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Statehouse Blogs

The most interesting blogs covering state capitols! Lefties, righties and centrists welcome. Suggest your favorites here.


A round-up of the latest news from state & local blogs.

« Speed Dating for Lobbyists | Main | The Myth of Political Polarization »

Thursday, December 01, 2005


Laurence p. Harkness

It is hard to believe that you averaged Taft of Ohio's approval rating of 6.5% and still came up with 51percent for GOP in Bush carried states. LPH


But if you look at the question asked, how many people were polled and how the poll breaks down--it isn't really very representative to begin with. I doubt Taft's popularity--while low--is really that low. Nor would I say it is that high either.


Its been a reality now for a while that Democrats and Republicans can win governorships in states where they have no chance to win in national elections, because it is an entirely separate type of election. Actually, Democrats should me more succesful in gubentorial elections in 2006 than in national elections, b/c they do not get as trapped up by social issues and a lack of clear and legitimate national security strategy. Karl Rove started the Iraq War, b/c he knew it would fracture the Democratic party. It did. Nancy Pelosi saying one things and Harry Reid and Steny Hoyer saying another is doom for the Democrats.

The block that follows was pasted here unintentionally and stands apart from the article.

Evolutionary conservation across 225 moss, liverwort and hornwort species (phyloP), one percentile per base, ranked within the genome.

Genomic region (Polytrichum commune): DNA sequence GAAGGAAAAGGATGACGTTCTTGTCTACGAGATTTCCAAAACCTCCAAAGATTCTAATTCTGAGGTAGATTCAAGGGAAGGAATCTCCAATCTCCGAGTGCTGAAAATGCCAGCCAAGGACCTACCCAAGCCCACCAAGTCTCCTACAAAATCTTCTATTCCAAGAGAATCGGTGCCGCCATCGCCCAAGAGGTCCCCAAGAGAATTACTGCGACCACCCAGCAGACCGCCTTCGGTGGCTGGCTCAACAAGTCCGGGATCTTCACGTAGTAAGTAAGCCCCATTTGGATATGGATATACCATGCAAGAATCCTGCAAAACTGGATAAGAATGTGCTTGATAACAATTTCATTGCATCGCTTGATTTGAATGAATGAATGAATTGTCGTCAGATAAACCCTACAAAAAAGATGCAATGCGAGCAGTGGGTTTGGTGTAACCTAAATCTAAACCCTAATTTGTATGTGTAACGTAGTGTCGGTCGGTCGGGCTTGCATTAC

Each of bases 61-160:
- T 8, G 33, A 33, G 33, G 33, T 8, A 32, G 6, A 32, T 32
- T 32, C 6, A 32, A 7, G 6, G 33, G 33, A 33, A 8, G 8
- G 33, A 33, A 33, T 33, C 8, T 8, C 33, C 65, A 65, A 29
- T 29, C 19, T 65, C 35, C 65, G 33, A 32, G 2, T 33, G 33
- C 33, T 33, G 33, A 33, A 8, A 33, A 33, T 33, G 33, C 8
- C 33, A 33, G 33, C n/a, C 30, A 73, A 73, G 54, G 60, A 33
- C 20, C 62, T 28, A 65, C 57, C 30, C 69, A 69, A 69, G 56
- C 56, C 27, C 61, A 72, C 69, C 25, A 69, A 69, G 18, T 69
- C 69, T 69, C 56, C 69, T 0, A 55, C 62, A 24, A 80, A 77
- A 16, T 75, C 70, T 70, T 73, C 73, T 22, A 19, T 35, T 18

Colin Newman

Brad Henry is incredibly popular here in Oklahoma because he's done what the national democratic party should do: present clear ideas on issues the voters care about. He campaigned on a clear agenda focused primarily on education, health care, and the economy, and has managed to get most of his proposals through the legislature. I think that the key is that the majority of people regardless of state are somewhere in the political middle, a fact that is obscured by the winner take all nature of the electoral college. Also, Idealogues don't make good administrators; if a politician is so committed to his pet issues that he can't make an occasional compromise, he isn't likely to get much done, and most people just want the trains to run on time and the trash to get picked up.

Devin Lavelle

Perhaps it's just a selectivity bias. To get elected in an off-color state, candidates have to be much better than they would in a state more friendly to their party.

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